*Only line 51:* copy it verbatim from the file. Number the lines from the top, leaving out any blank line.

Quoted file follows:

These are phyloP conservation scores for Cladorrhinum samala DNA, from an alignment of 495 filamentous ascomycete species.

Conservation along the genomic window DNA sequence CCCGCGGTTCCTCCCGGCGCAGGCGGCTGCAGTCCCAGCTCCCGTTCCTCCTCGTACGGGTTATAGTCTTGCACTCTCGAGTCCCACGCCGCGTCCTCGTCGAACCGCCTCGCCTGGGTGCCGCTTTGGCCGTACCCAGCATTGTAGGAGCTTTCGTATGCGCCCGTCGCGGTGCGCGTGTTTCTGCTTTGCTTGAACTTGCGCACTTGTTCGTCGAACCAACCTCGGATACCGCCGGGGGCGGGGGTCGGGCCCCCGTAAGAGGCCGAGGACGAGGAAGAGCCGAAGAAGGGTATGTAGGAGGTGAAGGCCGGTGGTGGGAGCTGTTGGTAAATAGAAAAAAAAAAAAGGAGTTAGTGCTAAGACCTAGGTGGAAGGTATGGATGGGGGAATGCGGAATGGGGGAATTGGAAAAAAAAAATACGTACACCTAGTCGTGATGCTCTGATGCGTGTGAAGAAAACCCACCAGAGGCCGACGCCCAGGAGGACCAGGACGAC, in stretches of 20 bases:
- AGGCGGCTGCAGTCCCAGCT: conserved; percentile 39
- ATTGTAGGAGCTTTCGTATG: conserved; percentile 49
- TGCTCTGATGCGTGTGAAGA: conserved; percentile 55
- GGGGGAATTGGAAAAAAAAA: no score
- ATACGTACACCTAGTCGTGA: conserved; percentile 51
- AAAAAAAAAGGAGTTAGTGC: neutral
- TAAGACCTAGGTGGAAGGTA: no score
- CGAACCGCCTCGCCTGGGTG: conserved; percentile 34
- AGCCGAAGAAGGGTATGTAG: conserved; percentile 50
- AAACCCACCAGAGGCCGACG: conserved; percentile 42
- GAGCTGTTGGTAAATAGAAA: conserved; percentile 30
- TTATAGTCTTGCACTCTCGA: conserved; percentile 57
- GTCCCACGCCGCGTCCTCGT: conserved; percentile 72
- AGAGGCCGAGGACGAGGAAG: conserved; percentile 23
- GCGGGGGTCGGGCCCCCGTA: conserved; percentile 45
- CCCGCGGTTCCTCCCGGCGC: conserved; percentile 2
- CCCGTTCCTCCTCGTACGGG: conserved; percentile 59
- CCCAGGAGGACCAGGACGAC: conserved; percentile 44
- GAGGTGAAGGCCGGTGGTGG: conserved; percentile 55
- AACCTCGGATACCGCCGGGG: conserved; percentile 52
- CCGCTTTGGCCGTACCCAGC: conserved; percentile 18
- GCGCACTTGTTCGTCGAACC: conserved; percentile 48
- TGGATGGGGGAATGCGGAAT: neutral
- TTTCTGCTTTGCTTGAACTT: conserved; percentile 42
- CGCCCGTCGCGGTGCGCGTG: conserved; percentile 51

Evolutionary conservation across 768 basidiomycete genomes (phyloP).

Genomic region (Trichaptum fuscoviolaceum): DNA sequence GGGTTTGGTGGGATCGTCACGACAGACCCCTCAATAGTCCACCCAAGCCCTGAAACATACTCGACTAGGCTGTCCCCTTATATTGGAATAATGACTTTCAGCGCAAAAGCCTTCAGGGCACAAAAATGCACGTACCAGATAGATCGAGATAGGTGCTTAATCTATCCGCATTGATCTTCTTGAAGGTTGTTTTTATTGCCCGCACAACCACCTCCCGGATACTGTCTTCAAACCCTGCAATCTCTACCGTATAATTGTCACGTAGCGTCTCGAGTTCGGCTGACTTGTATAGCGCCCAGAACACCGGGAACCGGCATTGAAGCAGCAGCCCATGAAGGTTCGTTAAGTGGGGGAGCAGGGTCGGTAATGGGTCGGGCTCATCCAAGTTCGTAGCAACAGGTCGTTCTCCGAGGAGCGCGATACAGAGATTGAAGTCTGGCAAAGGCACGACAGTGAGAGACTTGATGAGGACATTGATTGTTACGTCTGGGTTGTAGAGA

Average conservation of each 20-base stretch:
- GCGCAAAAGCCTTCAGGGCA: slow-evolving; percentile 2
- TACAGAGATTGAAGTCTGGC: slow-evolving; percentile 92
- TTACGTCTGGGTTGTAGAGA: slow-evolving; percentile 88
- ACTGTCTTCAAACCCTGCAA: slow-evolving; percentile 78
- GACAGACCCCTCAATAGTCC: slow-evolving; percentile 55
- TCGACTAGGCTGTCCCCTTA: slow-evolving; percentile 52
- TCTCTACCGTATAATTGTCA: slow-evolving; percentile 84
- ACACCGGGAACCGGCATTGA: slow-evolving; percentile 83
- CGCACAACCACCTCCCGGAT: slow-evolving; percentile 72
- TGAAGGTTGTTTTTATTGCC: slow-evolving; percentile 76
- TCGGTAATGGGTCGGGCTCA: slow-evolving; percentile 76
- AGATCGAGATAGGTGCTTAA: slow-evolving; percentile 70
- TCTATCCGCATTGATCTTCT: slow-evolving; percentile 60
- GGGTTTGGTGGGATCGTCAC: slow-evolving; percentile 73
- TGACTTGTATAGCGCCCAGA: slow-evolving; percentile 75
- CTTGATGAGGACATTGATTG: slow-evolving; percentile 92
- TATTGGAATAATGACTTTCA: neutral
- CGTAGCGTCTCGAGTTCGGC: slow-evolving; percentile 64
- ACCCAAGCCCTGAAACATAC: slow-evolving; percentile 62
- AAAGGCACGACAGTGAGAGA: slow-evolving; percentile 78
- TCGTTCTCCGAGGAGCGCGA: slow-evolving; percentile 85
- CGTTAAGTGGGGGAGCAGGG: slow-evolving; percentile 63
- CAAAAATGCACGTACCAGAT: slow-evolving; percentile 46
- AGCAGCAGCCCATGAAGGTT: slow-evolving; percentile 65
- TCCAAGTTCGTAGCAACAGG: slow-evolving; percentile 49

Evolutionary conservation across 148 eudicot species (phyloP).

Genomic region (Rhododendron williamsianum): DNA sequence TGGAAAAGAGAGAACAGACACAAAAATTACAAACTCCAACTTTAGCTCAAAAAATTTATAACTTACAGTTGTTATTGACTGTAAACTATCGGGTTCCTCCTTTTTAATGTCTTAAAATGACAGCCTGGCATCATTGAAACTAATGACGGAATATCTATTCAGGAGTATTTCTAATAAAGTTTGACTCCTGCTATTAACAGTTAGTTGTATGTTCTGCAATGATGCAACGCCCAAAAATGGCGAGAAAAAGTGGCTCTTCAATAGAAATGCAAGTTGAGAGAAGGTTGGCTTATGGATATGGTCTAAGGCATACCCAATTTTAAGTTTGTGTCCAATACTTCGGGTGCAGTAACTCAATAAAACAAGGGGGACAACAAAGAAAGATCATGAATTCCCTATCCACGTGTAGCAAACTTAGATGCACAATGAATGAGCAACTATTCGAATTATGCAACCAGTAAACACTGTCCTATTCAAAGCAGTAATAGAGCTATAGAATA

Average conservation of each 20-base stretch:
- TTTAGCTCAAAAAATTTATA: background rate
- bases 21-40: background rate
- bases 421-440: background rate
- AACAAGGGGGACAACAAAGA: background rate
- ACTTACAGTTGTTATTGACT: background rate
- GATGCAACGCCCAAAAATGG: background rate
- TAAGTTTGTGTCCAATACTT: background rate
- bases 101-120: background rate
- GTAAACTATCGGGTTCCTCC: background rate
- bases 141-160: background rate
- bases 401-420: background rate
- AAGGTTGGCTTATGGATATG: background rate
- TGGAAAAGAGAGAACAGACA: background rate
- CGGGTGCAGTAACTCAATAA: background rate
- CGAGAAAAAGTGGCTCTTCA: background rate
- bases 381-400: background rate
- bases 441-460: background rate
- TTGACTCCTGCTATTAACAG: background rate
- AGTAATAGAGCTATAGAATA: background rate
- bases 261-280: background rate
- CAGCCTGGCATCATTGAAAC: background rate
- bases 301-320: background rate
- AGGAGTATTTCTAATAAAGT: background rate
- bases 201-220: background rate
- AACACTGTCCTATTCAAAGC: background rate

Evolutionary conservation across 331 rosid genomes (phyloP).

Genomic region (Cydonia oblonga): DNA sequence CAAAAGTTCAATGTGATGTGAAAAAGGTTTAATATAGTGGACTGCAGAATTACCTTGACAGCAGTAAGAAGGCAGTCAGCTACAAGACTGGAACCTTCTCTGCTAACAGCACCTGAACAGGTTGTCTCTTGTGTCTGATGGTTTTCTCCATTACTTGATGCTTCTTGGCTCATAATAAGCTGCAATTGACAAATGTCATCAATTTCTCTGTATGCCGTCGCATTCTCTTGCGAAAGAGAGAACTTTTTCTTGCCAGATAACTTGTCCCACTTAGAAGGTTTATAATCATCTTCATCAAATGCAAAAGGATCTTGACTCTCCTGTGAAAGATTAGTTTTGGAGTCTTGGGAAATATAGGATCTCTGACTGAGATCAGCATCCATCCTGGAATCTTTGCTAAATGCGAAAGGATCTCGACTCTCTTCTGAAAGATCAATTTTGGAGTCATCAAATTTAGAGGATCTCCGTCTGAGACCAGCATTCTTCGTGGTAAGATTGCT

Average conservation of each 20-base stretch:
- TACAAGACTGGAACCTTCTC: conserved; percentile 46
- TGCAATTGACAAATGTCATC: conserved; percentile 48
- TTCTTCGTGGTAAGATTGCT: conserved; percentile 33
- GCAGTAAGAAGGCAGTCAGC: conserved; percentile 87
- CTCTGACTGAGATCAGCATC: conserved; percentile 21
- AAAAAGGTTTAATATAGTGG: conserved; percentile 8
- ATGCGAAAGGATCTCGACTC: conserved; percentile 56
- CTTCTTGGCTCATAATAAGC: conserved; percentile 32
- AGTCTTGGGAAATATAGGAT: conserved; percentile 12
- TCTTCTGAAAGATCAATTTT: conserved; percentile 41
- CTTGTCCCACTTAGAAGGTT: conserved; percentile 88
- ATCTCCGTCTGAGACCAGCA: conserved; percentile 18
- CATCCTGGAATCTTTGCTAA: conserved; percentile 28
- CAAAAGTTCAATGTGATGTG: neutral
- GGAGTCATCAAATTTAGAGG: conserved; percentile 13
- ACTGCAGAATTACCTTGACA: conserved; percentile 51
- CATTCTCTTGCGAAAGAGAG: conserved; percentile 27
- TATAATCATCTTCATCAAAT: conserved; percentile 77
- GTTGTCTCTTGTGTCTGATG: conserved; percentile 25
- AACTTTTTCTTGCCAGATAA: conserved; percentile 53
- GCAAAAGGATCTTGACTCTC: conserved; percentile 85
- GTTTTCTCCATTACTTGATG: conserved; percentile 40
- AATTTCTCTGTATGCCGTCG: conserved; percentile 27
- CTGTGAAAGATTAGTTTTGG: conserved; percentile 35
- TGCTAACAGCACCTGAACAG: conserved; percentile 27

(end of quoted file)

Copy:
- TCGTTCTCCGAGGAGCGCGA: slow-evolving; percentile 85